Gov. Ed Rendell signs bill at FOP Lodge No. 5


Rendell Signs Gun Bill: NewLaw Gives 20 YearsFor Targeting Officers

By Bradley Vasoli, The Bulletin / 10/20/2008 

Philadelphia – Gov. Ed Rendell, D, signed a bill Friday at the Fraternal Order of Police Lodge No. 5 imposing mandatory 20-year minimum sentences on offenders who fire on police officers.

The new law also extends the statute of limitations for charging a straw purchaser of firearms used in crimes from two to five years. Mr. Rendell said law-enforcement agencies sometimes need more than two years to conclude an investigation of a straw purchase, wherein a person who could likely pass a background check buys multiple guns to distribute to criminals. 

Under the statute, those possessing guns with altered serial numbers face a second-degree felony. Previously, they faced a first-degree misdemeanor. The law furthermore heightens the charge of filing a false report after a firearm theft and prohibits those convicted of filing a false report from having a gun. 

Mr. Rendell said recent killings of Philadelphia police officers underscore the need for legislation of this kind. 

“As we stand here today, we are still shocked and still outraged by the senseless killing of Sgt. Patrick McDonald last month,” the governor said. “And we still have not forgotten the brutal shooting deaths of Sgt. Stephen Liczbinski, Officer Chuck Cassidy and Officer Gary Skerski, as well as the death of Officer Isabel Nazario.”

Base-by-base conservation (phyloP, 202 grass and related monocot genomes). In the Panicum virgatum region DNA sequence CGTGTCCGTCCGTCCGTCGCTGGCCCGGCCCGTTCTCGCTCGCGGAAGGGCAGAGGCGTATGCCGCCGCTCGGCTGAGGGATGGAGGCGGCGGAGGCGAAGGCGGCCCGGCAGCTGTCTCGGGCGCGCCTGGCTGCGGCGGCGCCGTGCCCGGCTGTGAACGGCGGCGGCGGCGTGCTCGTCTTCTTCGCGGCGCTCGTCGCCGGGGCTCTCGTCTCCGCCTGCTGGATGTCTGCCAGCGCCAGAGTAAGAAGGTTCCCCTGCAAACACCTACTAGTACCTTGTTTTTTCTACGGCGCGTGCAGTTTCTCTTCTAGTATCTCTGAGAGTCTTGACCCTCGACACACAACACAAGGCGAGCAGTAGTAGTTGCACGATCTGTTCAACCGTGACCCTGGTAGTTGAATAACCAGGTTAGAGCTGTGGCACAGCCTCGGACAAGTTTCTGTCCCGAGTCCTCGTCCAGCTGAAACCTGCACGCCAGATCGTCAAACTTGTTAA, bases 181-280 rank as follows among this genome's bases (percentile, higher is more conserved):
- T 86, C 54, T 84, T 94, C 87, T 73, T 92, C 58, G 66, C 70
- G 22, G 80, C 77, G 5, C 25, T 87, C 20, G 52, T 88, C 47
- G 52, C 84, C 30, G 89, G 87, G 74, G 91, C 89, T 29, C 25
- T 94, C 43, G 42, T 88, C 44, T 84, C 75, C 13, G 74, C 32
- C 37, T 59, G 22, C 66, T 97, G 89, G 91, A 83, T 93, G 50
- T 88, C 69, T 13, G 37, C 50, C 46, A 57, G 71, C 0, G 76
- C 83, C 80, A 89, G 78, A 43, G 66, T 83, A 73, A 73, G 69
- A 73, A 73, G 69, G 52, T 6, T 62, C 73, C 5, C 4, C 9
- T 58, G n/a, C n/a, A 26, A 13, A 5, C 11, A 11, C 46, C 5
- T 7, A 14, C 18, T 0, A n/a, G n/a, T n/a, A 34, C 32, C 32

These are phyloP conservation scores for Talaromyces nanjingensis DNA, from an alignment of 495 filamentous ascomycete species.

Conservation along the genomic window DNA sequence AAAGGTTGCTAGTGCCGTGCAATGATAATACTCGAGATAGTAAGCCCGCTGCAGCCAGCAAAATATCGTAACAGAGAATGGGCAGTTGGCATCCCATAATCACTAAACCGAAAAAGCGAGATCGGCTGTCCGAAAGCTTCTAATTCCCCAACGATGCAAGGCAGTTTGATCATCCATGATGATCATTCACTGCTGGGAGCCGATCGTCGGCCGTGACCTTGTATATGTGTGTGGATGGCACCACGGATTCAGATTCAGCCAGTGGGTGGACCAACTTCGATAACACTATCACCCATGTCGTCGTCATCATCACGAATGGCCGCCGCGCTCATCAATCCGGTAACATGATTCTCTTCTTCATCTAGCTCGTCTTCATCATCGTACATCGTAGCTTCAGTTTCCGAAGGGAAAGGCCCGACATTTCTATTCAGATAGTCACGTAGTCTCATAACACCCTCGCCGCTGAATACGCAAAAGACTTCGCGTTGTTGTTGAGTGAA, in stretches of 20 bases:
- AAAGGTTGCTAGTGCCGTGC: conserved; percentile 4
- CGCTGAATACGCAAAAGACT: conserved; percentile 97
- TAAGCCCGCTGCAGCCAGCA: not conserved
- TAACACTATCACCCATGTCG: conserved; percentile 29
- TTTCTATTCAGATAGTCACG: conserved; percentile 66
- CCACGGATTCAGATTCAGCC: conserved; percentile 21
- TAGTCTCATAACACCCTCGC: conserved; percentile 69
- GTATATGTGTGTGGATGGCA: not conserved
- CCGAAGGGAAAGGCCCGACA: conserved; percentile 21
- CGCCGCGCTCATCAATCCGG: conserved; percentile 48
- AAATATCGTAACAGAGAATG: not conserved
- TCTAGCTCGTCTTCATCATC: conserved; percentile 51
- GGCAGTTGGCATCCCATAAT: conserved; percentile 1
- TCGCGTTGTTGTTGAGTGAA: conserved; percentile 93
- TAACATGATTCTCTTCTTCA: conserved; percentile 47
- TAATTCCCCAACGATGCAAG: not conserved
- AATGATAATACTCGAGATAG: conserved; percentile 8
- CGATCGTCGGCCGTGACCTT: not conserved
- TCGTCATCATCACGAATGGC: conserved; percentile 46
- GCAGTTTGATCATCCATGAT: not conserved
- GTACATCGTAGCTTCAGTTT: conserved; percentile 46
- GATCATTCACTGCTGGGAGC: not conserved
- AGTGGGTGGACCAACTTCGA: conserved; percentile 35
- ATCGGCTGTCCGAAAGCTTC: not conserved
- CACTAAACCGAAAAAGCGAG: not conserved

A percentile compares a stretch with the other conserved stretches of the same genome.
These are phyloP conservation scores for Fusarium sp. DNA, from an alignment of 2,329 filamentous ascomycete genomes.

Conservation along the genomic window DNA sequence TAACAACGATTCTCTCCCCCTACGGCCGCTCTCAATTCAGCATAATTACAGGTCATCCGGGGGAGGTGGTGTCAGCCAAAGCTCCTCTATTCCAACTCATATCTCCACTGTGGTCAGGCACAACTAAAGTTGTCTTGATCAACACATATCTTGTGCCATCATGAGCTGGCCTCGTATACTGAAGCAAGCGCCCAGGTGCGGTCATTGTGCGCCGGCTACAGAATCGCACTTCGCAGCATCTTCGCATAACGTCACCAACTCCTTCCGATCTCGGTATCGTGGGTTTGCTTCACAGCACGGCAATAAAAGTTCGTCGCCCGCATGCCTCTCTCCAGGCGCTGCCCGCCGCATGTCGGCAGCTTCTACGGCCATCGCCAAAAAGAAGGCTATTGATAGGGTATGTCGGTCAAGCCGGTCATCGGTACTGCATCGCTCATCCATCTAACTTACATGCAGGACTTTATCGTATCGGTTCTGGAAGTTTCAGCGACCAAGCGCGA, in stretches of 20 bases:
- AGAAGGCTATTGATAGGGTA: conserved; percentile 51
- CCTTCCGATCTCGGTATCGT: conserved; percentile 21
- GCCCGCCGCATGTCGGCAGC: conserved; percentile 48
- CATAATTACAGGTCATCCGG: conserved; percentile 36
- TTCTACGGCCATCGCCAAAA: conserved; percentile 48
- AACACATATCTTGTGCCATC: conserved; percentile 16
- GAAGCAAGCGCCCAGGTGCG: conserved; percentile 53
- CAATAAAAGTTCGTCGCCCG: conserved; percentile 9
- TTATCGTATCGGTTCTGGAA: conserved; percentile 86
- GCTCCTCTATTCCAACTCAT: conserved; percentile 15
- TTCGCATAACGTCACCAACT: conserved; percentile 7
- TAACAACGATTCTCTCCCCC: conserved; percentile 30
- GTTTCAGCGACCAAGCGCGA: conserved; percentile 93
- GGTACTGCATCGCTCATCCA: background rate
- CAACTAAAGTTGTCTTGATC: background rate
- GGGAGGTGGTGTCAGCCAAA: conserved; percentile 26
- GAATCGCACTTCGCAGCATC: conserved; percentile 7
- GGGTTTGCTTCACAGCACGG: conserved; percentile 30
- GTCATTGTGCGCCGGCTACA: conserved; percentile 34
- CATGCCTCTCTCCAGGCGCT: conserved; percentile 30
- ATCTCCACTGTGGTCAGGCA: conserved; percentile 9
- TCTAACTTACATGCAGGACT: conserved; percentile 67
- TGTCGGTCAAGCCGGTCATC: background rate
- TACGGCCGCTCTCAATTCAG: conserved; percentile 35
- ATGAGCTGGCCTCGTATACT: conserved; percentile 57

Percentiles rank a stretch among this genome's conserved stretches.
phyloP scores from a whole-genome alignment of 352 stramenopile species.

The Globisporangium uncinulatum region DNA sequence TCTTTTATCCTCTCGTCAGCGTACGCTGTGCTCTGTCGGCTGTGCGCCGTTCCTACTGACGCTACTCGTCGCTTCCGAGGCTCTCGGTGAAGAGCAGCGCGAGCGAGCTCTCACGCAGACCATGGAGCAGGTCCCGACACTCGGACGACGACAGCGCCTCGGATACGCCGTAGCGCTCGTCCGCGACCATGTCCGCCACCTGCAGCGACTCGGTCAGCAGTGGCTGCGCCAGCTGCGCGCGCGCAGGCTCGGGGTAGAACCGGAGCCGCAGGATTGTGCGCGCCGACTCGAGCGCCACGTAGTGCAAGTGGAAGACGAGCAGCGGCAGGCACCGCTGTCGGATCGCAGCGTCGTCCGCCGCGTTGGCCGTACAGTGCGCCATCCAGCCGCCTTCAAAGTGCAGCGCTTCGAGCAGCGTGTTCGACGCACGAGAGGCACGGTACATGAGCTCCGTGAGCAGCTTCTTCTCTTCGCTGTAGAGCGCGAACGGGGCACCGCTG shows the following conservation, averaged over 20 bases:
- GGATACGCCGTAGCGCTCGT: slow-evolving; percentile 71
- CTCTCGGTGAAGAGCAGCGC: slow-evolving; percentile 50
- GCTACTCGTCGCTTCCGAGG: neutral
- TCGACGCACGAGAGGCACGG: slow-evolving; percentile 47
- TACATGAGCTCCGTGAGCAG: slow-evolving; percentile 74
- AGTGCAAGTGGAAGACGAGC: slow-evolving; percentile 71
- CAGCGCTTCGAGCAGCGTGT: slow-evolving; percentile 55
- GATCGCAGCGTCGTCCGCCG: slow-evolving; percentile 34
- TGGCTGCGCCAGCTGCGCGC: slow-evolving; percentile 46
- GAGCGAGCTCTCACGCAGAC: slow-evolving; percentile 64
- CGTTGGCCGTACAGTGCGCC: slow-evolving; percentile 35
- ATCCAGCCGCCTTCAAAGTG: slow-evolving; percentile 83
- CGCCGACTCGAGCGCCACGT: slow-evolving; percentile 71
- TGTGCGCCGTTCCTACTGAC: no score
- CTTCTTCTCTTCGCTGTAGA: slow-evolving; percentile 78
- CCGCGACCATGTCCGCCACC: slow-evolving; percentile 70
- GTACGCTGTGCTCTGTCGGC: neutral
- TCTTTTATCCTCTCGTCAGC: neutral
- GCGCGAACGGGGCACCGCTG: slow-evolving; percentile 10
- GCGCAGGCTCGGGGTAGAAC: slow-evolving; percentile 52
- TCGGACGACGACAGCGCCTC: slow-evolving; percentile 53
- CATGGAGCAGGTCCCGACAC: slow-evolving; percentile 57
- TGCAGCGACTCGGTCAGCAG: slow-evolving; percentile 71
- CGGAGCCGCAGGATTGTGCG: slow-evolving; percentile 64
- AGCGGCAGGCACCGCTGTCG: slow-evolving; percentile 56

Philadelphia District Attorney Lynne Abraham, D, welcomed the new statute. 

Pennsylvania has seen an 82-percent increase in the number of gun assaults on members of law enforcement, dramatically higher than the 13-percent increase nationally. 

“It’s a good day for Pennsylvania and a great day for law enforcement,” she said. 

Mr. Rendell said while he was glad to sign the bill, he wished the General Assembly had sent him legislation requiring gun owners to report their lost or stolen firearms. 

“We need to make it a crime for failure to report a lost or stolen gun – no ifs, ands or buts,” Mr. Rendell said. “We need to go further.” 

The measure passed both chambers of the General Assembly with unanimous support. 

“I supported this legislation because it targets violent crimes perpetrated against Pennsylvania citizens and the law enforcement community, while not interfering with the Second Amendment rights of sportsmen and legal gun owners,” said Rep. Scott Petri, R-178th, of Bucks County, in a statement. “The new law will keep violent criminals who commit gun crimes in prison and off our streets.” 

Bradley Vasoli can be reached at bvasoli@thebulletin.us

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